History of Kirby: 1977
The King gives Black Panther a new series, introduces Machine Man, and more.
In celebration of Jack “King” Kirby’s 100th birthday, we’re reviewing the man’s legendary creations with a year-by-year examination of his unparalleled career at Marvel Comics. Read on and witness the work that made him comic book royalty.
As the world grooved to the space opera glories of a little film called “Star Wars” in 1977, on the comics scene Marvel reminded readers that one of the original creators of “cosmic” worked under their roof. In the Second Marvel Age of Kirby, Jack added another title to his repertoire, bringing the count up to four ongoing books that year.
Returning to one of his most important co-creations, Jack launched BLACK PANTHER to spotlight the amazing character of the same name he introduced with writer Stan Lee back in the halcyon days of FANTASTIC FOUR. Wasting no time, Jack tossed fans down the rabbit hole for a wild ride alongside T’Challa with the mystery of the Brass Frogs beginning in BLACK PANTHER #1 and a subsequent visit to King Solomon’s tomb in BLACK PANTHER #2, a fight with a yeti in BLACK PANTHER #5, and a the revelation of the first Panther and the origin of Wakanda’s vibranium in BLACK PANTHER #7.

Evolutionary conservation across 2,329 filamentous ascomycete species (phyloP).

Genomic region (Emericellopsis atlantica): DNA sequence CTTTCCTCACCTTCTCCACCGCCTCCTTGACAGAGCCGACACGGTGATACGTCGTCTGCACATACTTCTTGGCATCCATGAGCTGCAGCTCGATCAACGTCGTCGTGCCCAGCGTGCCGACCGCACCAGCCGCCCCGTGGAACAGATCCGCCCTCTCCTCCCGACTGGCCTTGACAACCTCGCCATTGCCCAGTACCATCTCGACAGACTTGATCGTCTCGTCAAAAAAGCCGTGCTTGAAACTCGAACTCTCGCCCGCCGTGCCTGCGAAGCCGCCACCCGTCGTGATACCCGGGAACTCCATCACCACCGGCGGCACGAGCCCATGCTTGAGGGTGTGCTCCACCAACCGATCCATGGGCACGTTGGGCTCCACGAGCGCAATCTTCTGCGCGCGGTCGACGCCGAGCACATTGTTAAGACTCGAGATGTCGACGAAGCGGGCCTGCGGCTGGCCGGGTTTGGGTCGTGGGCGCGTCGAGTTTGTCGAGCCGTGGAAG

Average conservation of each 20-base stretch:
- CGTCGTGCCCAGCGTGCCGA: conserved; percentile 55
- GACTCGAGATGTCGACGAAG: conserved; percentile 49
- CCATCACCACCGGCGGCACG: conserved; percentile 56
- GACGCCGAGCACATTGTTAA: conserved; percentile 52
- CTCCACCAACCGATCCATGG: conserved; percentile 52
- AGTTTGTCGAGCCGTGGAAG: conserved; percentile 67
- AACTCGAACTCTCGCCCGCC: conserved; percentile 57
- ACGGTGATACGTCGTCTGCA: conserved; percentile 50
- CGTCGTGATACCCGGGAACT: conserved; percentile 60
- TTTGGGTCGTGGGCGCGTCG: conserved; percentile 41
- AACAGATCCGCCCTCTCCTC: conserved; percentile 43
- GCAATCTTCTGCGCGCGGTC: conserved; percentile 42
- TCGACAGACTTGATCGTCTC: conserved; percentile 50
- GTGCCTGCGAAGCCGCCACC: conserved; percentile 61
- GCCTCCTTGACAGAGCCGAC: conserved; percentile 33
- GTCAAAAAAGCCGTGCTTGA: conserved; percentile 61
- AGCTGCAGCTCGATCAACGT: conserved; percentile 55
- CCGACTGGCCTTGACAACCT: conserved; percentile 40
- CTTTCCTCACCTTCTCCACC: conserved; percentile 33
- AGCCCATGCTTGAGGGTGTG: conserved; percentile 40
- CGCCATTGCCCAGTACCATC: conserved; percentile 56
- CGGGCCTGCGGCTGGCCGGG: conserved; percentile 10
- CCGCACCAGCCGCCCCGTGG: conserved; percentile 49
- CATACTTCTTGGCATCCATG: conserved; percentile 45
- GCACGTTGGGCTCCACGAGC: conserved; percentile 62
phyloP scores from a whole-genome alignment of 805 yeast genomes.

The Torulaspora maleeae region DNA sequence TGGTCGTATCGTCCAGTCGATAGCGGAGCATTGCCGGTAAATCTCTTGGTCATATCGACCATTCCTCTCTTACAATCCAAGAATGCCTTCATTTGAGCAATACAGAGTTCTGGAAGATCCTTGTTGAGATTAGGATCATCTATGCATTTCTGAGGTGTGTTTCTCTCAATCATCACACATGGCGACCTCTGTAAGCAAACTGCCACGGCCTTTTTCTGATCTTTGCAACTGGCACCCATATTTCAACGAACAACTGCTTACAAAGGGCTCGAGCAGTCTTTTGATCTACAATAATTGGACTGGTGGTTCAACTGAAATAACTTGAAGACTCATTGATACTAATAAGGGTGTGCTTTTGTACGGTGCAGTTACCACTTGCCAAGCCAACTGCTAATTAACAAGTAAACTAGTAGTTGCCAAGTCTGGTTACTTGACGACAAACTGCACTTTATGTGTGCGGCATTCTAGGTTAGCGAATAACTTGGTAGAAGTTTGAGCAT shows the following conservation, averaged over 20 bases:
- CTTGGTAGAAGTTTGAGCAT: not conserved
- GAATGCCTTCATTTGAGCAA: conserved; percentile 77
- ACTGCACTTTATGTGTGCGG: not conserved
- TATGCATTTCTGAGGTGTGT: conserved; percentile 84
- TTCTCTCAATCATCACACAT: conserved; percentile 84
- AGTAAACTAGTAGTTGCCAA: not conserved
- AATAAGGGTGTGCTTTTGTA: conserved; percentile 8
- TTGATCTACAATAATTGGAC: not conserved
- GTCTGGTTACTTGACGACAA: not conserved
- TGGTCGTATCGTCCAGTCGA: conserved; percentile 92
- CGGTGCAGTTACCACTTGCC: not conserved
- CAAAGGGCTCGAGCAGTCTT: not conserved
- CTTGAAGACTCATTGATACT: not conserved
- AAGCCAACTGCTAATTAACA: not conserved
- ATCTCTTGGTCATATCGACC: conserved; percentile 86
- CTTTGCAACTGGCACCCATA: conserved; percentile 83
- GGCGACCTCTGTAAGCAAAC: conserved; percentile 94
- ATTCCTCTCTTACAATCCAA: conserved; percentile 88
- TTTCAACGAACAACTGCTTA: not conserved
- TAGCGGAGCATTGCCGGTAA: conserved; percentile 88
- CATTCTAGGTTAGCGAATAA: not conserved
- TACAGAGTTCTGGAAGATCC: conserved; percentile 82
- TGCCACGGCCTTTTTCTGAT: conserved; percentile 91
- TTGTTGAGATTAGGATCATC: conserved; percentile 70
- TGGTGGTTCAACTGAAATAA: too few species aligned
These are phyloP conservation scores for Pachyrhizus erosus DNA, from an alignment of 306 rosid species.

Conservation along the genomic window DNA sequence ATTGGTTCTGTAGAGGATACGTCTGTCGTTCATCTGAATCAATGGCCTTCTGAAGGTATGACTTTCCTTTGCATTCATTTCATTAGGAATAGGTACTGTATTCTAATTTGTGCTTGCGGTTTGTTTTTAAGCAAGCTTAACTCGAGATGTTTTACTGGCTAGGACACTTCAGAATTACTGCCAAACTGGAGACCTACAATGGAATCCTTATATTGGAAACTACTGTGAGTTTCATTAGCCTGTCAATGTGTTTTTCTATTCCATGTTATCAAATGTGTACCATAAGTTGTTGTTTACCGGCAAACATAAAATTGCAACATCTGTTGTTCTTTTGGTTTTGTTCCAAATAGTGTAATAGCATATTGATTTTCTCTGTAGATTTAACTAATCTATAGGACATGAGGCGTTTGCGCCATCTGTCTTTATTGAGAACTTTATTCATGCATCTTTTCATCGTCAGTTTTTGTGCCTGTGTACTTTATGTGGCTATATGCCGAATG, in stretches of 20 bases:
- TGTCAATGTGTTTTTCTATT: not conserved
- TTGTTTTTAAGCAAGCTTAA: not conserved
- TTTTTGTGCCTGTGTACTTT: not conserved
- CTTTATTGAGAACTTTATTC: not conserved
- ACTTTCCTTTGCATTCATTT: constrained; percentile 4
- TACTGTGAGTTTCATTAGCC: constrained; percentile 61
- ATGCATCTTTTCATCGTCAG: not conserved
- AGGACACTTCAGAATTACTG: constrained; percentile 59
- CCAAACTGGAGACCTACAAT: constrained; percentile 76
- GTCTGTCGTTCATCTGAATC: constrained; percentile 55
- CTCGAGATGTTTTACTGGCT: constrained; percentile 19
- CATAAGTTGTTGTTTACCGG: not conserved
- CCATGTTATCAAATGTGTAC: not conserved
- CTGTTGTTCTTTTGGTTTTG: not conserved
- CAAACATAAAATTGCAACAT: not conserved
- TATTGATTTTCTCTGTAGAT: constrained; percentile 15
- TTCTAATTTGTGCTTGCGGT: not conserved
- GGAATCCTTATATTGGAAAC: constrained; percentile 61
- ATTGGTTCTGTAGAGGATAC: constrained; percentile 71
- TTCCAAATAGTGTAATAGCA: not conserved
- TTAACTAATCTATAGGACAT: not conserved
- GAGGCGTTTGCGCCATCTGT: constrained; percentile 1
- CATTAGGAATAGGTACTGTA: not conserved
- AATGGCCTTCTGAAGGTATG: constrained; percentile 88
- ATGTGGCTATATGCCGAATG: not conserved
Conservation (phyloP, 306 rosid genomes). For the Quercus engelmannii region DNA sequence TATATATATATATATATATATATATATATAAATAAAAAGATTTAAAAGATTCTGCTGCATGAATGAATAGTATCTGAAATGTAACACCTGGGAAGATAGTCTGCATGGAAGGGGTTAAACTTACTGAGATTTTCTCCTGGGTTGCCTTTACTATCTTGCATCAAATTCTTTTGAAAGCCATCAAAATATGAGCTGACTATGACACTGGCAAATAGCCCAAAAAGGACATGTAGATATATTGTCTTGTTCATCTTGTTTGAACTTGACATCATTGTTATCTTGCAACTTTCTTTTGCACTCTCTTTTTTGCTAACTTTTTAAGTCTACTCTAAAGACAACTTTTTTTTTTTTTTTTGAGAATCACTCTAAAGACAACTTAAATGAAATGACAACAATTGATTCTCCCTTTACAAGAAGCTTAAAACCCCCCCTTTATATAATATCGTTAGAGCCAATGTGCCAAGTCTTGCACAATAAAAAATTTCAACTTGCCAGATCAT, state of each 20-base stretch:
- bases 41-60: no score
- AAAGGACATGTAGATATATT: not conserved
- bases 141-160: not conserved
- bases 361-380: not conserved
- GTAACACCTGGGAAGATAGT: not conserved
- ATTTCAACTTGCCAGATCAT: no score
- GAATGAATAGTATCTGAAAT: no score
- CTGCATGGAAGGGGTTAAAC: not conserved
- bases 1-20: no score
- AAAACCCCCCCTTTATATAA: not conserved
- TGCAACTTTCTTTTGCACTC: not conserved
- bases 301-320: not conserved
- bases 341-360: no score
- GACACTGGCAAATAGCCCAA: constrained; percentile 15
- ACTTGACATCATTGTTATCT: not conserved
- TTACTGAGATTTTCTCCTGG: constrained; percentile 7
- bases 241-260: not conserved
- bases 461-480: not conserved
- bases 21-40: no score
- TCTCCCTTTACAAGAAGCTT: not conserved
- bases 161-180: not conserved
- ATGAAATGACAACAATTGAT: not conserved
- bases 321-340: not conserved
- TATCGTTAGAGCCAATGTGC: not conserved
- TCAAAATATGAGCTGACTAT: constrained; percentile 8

Jack flew his patriotic hero down to a small South American nation in CAPTAIN AMERICA #206 and a battle with its dictator the Swine. One of the craziest Kirby designs ever reared its strange head in CAPTAIN AMERICA #208 with the debut of the evil Arnim Zola, and Jack came full circle with the return of the Red Skull in CAPTAIN AMERICA #210. Alas, despite these successes, he wrapped up his third tenure with Steve Rogers in CAPTAIN AMERICA #214.
Over in Jack’s ode to “ancient astronauts, ETERNALS, he continued to roll out some of his most incredible, mind-blowing concepts, such as the space-spanning Celestials, the devious Deviants, the thought-provoking Uni-Mind, and even a combat-ready Hulk robot in ETERNALS #14.
Though 2001: A SPACE ODYSSEY closed its pages for good with issue #10, Jack still managed to introduce a character in the series that transcended his first story and went on to become a star, Machine Man.
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